Scum is a 1979 British drama film directed by Alan Clarke and starring Ray Winstone, Mick Ford, Julian Firth and John Blundell. The film portrays the brutality of life inside a British borstal. The script was originally filmed as a television play for the BBC's Play for Today series in 1977. However, due to the violence depicted, it was withdrawn from broadcast. Two years later, director Alan Clarke and scriptwriter Roy Minton remade it as a film, first shown on Channel 4 in 1983. By this time the borstal system had been reformed. The original TV version was eventually allowed to be aired eight years later in 1991.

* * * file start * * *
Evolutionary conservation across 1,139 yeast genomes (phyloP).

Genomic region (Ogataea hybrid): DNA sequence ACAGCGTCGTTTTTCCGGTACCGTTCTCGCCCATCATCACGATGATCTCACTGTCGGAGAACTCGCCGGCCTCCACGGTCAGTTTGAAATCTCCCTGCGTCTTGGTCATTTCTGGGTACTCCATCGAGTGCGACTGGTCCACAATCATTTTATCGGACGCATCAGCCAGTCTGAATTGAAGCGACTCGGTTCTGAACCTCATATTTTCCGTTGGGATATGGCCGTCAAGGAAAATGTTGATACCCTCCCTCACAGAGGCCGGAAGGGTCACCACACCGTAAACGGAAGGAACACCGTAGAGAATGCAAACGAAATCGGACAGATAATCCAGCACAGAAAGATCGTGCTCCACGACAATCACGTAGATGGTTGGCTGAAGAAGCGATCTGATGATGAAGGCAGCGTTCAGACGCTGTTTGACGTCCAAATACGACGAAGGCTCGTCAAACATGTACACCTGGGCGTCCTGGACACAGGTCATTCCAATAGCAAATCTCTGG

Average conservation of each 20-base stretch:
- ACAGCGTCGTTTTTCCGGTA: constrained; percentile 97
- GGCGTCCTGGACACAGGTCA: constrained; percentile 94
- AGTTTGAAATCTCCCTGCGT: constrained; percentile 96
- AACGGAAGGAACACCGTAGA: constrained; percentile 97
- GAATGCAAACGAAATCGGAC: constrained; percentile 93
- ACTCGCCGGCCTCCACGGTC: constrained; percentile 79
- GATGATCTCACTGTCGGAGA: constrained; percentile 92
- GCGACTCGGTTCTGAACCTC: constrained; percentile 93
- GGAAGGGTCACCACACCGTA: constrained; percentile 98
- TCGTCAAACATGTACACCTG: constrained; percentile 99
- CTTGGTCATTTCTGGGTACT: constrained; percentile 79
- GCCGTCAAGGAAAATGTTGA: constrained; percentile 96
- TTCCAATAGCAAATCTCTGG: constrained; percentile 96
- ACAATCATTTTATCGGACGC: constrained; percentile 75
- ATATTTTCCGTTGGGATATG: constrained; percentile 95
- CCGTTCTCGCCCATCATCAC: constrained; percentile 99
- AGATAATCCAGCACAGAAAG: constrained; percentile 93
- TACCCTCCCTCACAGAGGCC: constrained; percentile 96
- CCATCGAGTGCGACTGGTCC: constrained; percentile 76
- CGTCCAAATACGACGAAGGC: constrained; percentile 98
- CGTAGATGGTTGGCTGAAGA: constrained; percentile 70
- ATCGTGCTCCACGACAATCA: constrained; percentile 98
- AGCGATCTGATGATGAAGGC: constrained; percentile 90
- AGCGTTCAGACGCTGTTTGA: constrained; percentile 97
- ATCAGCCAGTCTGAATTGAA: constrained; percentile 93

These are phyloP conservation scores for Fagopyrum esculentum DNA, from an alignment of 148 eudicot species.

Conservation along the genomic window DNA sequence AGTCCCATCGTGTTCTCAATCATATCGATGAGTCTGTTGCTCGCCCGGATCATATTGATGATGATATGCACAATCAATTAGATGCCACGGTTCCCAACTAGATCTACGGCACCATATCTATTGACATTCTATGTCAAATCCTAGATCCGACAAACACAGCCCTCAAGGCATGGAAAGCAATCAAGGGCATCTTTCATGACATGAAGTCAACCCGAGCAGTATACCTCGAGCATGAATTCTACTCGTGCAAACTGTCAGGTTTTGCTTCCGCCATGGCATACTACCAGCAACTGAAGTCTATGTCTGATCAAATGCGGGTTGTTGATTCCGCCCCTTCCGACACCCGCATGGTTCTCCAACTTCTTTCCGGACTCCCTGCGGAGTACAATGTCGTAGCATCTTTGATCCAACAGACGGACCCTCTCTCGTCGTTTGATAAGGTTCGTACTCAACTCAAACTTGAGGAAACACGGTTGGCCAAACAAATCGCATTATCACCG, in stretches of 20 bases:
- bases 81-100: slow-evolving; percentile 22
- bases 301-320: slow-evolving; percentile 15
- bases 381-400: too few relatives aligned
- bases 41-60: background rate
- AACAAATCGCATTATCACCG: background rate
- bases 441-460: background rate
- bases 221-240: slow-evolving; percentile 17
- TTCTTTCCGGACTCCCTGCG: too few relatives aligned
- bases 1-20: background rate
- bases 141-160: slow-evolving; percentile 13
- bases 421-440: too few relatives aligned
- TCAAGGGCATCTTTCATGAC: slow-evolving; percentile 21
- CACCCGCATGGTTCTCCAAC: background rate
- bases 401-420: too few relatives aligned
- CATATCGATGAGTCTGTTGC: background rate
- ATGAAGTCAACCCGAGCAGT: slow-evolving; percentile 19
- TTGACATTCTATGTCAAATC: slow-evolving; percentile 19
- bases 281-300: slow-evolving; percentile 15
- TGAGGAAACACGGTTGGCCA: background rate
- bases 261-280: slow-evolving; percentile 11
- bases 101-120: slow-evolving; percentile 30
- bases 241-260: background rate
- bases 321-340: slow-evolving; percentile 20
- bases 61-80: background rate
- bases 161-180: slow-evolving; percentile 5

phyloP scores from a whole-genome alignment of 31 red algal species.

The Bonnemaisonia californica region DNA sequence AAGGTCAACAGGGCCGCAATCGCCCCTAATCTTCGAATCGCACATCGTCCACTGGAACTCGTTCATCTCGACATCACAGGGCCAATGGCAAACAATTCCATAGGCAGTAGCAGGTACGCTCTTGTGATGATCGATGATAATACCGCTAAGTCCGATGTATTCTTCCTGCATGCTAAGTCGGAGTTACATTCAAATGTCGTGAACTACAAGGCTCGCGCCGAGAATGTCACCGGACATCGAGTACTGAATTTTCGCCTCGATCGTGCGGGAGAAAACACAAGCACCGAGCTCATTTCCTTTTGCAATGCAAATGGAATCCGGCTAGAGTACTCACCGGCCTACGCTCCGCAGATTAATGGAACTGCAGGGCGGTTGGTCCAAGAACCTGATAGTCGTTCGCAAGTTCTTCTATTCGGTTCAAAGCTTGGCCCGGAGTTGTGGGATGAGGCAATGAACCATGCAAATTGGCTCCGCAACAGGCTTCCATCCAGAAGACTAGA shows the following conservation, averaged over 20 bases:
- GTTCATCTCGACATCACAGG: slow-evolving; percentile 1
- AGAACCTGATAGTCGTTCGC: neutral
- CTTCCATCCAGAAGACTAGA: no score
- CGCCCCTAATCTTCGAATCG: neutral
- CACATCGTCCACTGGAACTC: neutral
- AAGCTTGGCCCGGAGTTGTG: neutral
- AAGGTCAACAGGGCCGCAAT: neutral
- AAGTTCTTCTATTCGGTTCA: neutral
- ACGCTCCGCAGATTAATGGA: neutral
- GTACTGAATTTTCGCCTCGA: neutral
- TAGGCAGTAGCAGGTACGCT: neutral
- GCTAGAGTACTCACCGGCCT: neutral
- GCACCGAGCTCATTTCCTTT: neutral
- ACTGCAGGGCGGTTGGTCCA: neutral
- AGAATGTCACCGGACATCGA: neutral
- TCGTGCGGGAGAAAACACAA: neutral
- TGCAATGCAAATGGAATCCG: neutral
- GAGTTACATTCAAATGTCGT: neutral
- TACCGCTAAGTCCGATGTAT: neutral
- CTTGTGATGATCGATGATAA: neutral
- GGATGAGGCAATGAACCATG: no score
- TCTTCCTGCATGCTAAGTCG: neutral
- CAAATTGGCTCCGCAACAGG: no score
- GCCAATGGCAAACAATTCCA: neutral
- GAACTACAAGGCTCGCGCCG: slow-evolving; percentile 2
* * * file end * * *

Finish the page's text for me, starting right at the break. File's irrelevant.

The film tells the story of a young offender named Carlin as he arrives at the institution and his rise through violence and self-protection to the top of the inmates' pecking order, purely as a tool to survive. Beyond Carlin's individual storyline, the film also serves as an indictment of the borstal system's flaws with no attempt at rehabilitation. The warders and convicts alike are brutalised by the system. The film's controversy was derived from its graphic depiction of racism, extreme violence, rape, suicide, many fights and very strong language.